Test flying a drop bar Krampus


Many moons ago, when giant lizards walked the land, I thought I would like to ride Tour Aotearoa.

We had done some long bike packing missions before, camping our way around the South Island, and another time in Hawaii (highly recommended, will repeat if we are ever allowed to go there again).

I got myself equipped with a bike I thought would be ideal, entered the first edition, and then reality stepped in and I couldn’t take the month off that would be required to complete it at the pace I intended to go.

Life has continued to stymie any further attempts to be away from the ranch for that long, and now I am not at all sure I even want to do it. But a shorter expedition is on the cards, so I have been faffing around with what I think will be the right bike for what I plan.

I wanted something simple, comfortable, and I am not really too fussed about how fast it goes.

The Surly Krampus I got for the first TA is still my choice. I have loved riding this beast on the trails for the last six years, but for long days and big hills it needed more places to put my hands and a lower set of ratios to crank those monstrous wheels and tyres around.

The conversion was fairly simple, I got everything required (Ritchey bars, Cane Creek levers, a Microshift shifter, Wolf Creek 30t chainring, 11-46 cassette), jimmied it all in place, then got the experts at the bike shop to make it work.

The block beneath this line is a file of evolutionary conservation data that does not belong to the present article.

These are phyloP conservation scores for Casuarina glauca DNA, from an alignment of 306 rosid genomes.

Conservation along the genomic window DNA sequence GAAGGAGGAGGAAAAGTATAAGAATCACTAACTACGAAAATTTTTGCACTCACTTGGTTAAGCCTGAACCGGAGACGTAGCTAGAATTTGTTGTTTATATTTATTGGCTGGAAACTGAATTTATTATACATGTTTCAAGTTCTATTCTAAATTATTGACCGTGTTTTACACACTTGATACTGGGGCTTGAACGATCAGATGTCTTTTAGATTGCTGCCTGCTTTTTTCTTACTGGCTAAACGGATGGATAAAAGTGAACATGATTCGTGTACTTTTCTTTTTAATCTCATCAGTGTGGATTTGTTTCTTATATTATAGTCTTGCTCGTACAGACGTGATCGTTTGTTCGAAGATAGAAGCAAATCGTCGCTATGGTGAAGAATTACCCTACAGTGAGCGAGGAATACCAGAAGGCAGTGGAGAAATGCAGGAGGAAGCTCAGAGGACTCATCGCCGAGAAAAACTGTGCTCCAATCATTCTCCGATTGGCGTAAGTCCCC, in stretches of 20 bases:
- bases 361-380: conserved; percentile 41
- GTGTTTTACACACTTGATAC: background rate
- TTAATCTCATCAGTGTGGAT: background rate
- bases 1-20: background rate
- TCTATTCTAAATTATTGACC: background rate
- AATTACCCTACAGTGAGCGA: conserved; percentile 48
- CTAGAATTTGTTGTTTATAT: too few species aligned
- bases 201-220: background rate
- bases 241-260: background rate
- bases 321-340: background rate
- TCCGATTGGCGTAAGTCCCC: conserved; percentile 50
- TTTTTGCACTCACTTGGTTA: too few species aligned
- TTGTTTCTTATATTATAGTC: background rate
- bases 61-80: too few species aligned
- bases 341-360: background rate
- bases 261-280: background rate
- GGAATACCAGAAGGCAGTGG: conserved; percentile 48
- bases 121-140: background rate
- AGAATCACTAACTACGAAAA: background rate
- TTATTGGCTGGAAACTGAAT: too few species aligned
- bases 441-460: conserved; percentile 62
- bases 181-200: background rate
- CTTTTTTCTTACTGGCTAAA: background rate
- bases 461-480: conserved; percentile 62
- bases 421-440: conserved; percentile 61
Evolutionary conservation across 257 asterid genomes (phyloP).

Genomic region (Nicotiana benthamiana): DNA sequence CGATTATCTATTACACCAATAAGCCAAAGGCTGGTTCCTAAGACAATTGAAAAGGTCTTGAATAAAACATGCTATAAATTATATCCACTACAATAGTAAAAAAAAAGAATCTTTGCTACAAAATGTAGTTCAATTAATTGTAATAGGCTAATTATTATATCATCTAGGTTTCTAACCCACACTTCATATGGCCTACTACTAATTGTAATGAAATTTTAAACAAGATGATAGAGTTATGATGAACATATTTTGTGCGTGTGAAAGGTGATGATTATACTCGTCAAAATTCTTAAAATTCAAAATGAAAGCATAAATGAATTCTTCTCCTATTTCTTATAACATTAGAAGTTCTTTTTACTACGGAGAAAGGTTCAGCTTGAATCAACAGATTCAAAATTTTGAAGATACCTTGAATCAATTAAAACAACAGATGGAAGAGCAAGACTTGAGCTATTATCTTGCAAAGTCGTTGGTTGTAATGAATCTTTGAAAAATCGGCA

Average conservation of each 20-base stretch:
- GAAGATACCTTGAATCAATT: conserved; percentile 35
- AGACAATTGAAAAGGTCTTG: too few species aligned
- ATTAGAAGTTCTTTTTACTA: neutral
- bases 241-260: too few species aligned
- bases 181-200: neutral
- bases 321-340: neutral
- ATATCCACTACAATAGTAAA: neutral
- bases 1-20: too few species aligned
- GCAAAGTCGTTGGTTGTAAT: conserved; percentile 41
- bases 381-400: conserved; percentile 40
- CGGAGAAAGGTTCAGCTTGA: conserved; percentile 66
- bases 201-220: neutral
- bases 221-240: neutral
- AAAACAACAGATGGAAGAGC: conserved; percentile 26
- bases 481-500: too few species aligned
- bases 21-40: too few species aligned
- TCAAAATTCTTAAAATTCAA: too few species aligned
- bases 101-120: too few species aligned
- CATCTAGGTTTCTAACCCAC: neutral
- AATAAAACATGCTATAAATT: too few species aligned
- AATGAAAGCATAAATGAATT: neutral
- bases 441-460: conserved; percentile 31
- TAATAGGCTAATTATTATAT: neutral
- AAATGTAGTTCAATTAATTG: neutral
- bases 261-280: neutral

Took it for a couple of spins and really felt at home, but wondered if the novelty would wear off after 100kms. And also whether the drop bars would be a liability on singletrack, or negotiating anything steep.

So bright and not that early, I set out to ride 100kms with as much variety of surfaces as I could manage. The ride ended up being 114kms, and took in every kind of terrain I am likely to strike on my planned camping route, and a bunch I sort of hope I don’t.

Obviously, the next question is what adding another 12kgs of gear to the equation will do to the performance of the bike, but the big test ride went very well. On a camping trip I probably would try to go even slower than the very gentle pace I managed, and that way the last 15 kms might not be so desperate.

Stay tuned, this autumn we go bush.




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